Tapping into the Power Grid: A Series

What fuels the long-term success of an organization? It’s a question that senior leaders ask over and over, and one that generates a variety of answers. Our people. Our values. Our competitive advantage. All correct, but not sufficient on their own. Because thriving companies don’t just tap into one power source. They tap into six, or as I call it, the power grid.

Brainpower, horsepower, willpower, power of the heart, power of the team and lore power — when used properly — are the reliable energy that every prosperous enterprise needs. It is this alchemy of attributes that makes the organizations that have it hum and fire on all cylinders.

Over the next several months, I’ll share more about these power grid sources. But I’ll start by focusing on the intellectual fuel of an organization — brainpower.

As Steve Forbes astutely points out in his foreword for George Gilder’s book Wealth and Poverty, “the greatest source of wealth creation is the human mind.”

That’s why the best organizations are teeming with lifelong learners. These curious folks are pushing each other in collaborative fashion to maximize their collective minds and to secure a competitive advantage. Not the type that resides in not knowing the most, but one that comes from absorbing the most and, as a result, staying ahead of the competition.

Salesforce, the cloud-based software company headquartered in San Francisco, is a prime example of an organization that attracts lifelong learners and takes full advantage of their brainpower. The company was founded in a small apartment in San Francisco’s Telegraph Hill in 1990. Now, it has over 32,000 employees and was ranked in Fortune’s 100 Best Companies to Work For list in 2018.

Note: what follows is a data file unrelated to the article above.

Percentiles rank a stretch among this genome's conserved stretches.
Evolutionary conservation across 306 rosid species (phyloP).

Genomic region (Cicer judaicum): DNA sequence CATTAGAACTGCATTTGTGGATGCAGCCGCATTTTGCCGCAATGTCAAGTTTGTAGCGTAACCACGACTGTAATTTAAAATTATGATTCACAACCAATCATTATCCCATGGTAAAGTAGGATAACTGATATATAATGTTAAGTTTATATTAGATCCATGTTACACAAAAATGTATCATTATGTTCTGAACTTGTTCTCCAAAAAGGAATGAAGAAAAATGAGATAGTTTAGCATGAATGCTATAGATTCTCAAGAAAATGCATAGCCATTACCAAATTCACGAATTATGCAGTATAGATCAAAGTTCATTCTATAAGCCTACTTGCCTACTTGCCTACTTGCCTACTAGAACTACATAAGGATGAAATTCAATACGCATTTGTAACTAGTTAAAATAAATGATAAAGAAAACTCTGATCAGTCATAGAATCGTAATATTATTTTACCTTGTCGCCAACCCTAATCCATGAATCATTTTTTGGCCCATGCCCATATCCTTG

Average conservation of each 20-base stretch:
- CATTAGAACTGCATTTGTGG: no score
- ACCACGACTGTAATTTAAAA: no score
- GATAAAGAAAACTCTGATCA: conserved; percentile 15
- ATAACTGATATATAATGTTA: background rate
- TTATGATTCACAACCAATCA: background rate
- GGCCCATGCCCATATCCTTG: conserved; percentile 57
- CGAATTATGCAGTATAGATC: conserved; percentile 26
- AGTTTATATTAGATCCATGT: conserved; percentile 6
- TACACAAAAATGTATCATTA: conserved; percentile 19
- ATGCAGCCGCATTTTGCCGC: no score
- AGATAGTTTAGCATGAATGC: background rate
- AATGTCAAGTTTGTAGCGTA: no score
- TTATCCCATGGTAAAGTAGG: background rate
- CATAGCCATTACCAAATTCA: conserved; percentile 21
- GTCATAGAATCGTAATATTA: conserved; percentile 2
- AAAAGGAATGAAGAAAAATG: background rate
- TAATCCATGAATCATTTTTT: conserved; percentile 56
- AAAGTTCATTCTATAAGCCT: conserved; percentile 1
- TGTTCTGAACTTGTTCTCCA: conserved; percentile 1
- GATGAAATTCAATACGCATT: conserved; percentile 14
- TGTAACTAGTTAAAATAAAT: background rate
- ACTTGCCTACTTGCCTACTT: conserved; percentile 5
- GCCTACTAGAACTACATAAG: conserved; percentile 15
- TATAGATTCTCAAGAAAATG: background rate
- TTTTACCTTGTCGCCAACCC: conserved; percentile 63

They have two key characteristics that really strike me. First, their culture of accountability ensures that they empower and inspire their employees to deliver customer success. Secondly, they have an ongoing cycle of learning that motivates their people to work hard, have fun and give back to their community.

But the focus on lifelong learning doesn’t spring up organically. The leaders of highly successful organizations, who are not distracted by their success, walk the walk on the learning front. They are curious. They are students. They are teachers. They remain humble. Their brains are moving rapidly as they contemplate various ways their operations can be better today than yesterday. They don’t just model good leadership, they epitomize “learnership” — teaching and molding their people as they themselves strive and stretch to reach new business-acumen heights.

Charlie Munger serves as the vice chairman of Berkshire Hathaway. This role has given him an inside look over the last 40 years into the ways and business patterns of his good friend and business partner, Warren Buffett. Munger says there is one quality of Buffett’s that he holds in very high regard — Buffett’s steadfast commitment to be a lifelong learner.

In a commencement speech to the University of Southern California, Munger said, “If you take Warren Buffett and watched him with a time clock, I would say half of all the time he spends is sitting on his rear end and reading.”

Munger went on to say to the USC students that “without lifelong learning, you’re not going to do very well. You’re not going to get individually very far in life based on what you already know.”

That same belief is at the heart of every thriving organization, but it’s not the only source of success. Next time in the power grid series, we’ll explore the extra gear that companies tap into — horsepower.